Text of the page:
The government is suing student loan giant Navient, claiming the servicer isn’t looking out for borrowers. Navient agrees, saying its role is to send bills, collect payments, process forbearances and manage the account. The student loan servicer acts in the lender’s interest, claims Navient – not yours.
In other words, Navient isn’t even pretending to help you. If there’s a better strategy available to manage your student loans, don’t expect your servicer to mention it.
A servicer’s role is to collect payments owed by borrowers. In that role, the servicer acts in the lender’s interest (here that lender is often the federal government itself), and there is no expectation that the servicer will act in the interest of the consumer.
To put together your best student loan strategy, it’s up to you to get the information you need. After all, you are responsible for your financial future. Your decisions will impact you for years, and make the wrong choice can cost you thousands of dollars. Why would you put your faith in a phone representative working for your creditor?
The only way to create the right strategy is to cut through the lies and understand the truth. Once you do, you’ll know what to watch out for.
Lie #1: You should put your loans into forbearance
For most borrowers, forbearance is a terrible idea.
Though you don’t make loan payments during periods of forbearance, your loan balance continues to accrue interest. At the end of the forbearance, that accrued interest will capitalize. In other words, the lender will add interest on your loan to the current principal.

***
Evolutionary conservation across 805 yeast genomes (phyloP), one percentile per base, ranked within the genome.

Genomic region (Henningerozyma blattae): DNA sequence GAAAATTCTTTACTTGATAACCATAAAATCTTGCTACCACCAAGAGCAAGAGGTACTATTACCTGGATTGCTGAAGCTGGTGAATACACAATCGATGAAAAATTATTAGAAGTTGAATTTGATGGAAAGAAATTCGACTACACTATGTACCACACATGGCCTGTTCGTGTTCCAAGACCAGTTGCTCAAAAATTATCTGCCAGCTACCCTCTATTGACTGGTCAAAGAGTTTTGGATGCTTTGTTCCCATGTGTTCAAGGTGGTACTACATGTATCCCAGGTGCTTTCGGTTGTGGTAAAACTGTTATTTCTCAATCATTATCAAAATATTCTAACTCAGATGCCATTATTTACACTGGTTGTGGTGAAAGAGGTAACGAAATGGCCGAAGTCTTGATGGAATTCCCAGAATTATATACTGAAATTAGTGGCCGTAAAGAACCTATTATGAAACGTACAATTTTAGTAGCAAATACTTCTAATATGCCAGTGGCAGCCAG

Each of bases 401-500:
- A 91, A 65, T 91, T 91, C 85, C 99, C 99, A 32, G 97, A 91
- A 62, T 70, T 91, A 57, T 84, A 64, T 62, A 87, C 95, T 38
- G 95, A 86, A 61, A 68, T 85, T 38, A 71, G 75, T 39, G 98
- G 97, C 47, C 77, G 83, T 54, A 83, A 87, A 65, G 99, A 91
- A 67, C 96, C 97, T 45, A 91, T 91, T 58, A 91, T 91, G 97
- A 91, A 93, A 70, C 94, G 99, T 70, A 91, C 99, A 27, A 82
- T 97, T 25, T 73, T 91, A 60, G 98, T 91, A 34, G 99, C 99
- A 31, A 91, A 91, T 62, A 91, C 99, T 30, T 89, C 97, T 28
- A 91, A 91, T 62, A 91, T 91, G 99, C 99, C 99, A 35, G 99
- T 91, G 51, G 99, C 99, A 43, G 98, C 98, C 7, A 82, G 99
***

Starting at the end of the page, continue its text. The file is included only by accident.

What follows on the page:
Capitalization, in other words, increases the size of your loan faster.
For example, let’s say you owe $20,000 with an interest rate of 5% and go into forbearance for one year. During that time, the loan accrues $1,000 in interest. After capitalization, the lender will calculate new interest on a principal balance of $21,000.
For federal student loans, a better option is an income-dependent repayment plan (also called an IDR). Under an IDR, your monthly payment adjusts each year based on your taxable income. The unpaid balance gets discharged after a certain number of years.
Depending on your income and family size, your federal student loan payment can be as low as $0 per month. There’s no interest capitalization, and you move towards student loan forgiveness.
Lie #2: We’ll let you know when your payments change
Your servicer should notify you when forbearance ends, or the income-dependent repayment plan is up for renewal. But what if you don’t get the mail? What if your email address changes or the message goes to your spam folder?
You’re the one who gets hurt by not receiving the notice. Your loan goes past due, payments go through the roof, and your credit score may suffer.